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Tools and Methods for Estimating Populations at Risk from Natural Disasters and Complex Humanitarian Crises Niger Inner Delta includes an area of 30,000 square kilometers of wetlands subdivided into three protected sites linked to the International Convention on Wetlands, which are of international importance particularly because of their biological diversity. The area is noted as the habitat of water birds. In his approach, Maïga (2005) questions two fundamental aspects: first, the interactions between state law and customary law, and second, prospects for access to pasturage and the future of traditional chiefdoms in the context of decentralization (local government). The problem of recognition of customary law in the Interior Delta was posed during the colonial period when addressing relations between the Fulani and Touareg ethnic groups. Establishing recognition from the colonial administrator of the right to movement to and from seasonal pasturage was considered to be the reason for no longer observing the rules of those who controlled customary management of pasture land. These realities still persist and regularly bring to the fore the question of primacy of one of the two types of law or their simultaneous application. Beyond customary regulation of pasturage conflicts, two problematic aspects are highlighted. On one hand, understanding which legal system is intelligible, applicable, or weightier for the protagonist populations is needed during conflicts. On the other hand, understanding the influence of decentralization on reorganization of the chiefdoms or on the power of the masters of the land is also important. In pre-decentralization law in Mali, Dembélé (2005) noted that “[natural] resources are determined by the law to be part of the State’s natural public domain,” while “neighboring villages consider them to be part of their heritage and regulate their operation.” This customary tendency is still alive today. Parallel operation of the two jurisdictions is an additional source of conflict that does not make management of crises any easier. Sociopolitical and Urban Conflicts Two types of sociopolitical conflict have emerged in the urban setting in Mali during the past 10 years: the school crisis and the claim for democracy. The origin of the school crisis was the demand by high-school and higher education students for better educational conditions. Mali inherited responsibility from the colonial system for total coverage of school costs for all those who obtained access to secondary education. Economic difficulties at the end of the 1970s are the basis for revising this system. Installation of scholarship awards according to certain criteria and the difficulty of honoring payment of these scholarships led to disruptions that recurred and were generalized in 1991. The background clamor for democracy made use of this fertile ground, which then became the factor that triggered popular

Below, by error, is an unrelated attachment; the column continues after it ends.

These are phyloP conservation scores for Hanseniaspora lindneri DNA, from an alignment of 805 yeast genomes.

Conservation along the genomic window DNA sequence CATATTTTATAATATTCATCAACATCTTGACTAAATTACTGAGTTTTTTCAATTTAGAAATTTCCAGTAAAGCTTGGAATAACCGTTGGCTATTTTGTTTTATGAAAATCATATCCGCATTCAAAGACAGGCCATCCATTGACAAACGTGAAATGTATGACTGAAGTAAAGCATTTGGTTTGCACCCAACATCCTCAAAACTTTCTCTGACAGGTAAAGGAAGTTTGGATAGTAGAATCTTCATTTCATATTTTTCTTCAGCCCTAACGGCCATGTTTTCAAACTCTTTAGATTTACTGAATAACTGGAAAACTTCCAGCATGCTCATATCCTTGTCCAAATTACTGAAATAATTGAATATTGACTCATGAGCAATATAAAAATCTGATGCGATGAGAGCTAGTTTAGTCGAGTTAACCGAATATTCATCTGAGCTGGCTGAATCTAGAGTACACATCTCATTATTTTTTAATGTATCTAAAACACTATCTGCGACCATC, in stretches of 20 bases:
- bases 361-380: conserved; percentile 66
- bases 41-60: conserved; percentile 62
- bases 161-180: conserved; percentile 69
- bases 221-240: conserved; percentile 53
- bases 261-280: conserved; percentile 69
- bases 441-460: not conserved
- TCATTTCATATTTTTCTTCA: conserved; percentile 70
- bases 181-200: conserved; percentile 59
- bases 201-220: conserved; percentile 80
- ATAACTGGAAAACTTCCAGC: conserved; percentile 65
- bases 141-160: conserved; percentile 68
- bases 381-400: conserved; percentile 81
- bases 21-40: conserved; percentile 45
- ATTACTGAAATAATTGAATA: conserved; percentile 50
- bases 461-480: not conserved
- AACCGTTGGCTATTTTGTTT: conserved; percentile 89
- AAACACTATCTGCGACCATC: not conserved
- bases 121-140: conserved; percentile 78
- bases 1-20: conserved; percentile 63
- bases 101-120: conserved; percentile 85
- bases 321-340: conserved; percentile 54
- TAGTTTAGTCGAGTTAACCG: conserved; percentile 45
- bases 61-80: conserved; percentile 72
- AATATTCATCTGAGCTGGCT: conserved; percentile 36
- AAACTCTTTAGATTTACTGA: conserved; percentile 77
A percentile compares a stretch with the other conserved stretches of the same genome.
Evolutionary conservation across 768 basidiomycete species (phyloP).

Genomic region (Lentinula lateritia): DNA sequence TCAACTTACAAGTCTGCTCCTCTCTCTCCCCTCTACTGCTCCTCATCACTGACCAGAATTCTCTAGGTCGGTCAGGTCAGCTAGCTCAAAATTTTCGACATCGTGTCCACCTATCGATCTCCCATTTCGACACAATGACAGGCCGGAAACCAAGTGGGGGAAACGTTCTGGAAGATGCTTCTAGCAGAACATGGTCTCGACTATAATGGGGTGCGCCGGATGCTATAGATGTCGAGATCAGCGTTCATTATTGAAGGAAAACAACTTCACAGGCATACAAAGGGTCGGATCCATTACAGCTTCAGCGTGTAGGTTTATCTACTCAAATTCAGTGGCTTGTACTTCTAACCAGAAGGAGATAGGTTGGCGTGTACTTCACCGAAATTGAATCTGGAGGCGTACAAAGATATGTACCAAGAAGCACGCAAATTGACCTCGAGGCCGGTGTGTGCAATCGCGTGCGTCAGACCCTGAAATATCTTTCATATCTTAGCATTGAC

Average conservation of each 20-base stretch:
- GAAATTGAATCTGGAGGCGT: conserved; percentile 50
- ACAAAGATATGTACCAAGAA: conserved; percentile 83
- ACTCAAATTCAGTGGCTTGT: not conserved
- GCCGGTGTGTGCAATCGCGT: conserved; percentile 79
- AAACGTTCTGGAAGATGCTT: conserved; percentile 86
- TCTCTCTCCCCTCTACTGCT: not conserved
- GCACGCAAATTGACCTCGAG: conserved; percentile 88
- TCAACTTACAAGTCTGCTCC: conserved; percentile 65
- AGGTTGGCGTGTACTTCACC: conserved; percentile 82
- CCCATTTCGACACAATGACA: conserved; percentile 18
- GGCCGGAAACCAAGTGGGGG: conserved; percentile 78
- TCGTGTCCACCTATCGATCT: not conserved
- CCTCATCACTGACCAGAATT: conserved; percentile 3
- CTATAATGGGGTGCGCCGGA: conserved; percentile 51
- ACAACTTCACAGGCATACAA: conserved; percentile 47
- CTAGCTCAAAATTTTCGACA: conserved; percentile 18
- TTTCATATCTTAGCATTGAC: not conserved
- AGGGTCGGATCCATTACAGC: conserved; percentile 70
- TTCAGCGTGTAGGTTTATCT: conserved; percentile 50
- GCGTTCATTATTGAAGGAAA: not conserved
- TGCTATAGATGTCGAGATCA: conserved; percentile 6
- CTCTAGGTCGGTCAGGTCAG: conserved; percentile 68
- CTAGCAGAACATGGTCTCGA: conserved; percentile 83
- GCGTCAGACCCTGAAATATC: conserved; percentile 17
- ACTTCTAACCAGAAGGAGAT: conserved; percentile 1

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Tools and Methods for Estimating Populations at Risk from Natural Disasters and Complex Humanitarian Crises revolution. The military regime fell on March 26, 1991. The Third Republic emerged in Mali. Democracy has been installed since this date. Although intertwining of the school crisis and claims for democracy temporarily benefited both causes, delays in meeting students’ claims became the source of recurring disruption in schools and colleges in urban settings in Mali. The role played by students in social change became a source of demands and blackmail whose disorderly manifestations paralyzed Malian towns on a sporadic and partial basis. Public authorities did not attempt to analyze the school phenomenon in order to understand its mechanisms and consider taking appropriate measures. They chose instead the method of long and uncertain negotiations with various splinter groups of the student movement. In the end, the formula of mediation that brought about the beginning of calm and pacification of campuses and schools was established under the aegis of a committee made up of all parts of civil society. This calm is still precarious; during the twenty-third summit bringing together African and French heads of state in Bamako on December 3-4, 2005, youth delegates from the continent delivered an ultimatum (read by the Cameroonian, Marie Tamoifo NKom) that said in essence “if politicians do not take notice of youth, the wind of change, in a democratic context, will lead young people to settle the business of the politicians so that their commitments take on a meaning.” The Touareg Rebellion The last type of social conflict presented is one that was expressed through taking up arms. Touareg communities in the north of Mali judged that they had been ignored during the process of development since independence. The imbalance between the south, the center, and the north in investment choices and installation of infrastructure was becoming more and more marked. Faced with this situation, the Movements for Liberation of the Azaouad launched the rebellion. National and international mediation were the mechanisms that resolved this social crisis. This led to upgrading the north of Mali with the design of dedicated development programs; setting up a dedicated administration (the Commissariat for the North); organization of a symbolic Flame of Peace under the aegis of the United Nations during which the arms laid down by combatants in the rebellion were burned; and integration in March 1996 of some of combatants of the rebellion into the various branches of the military.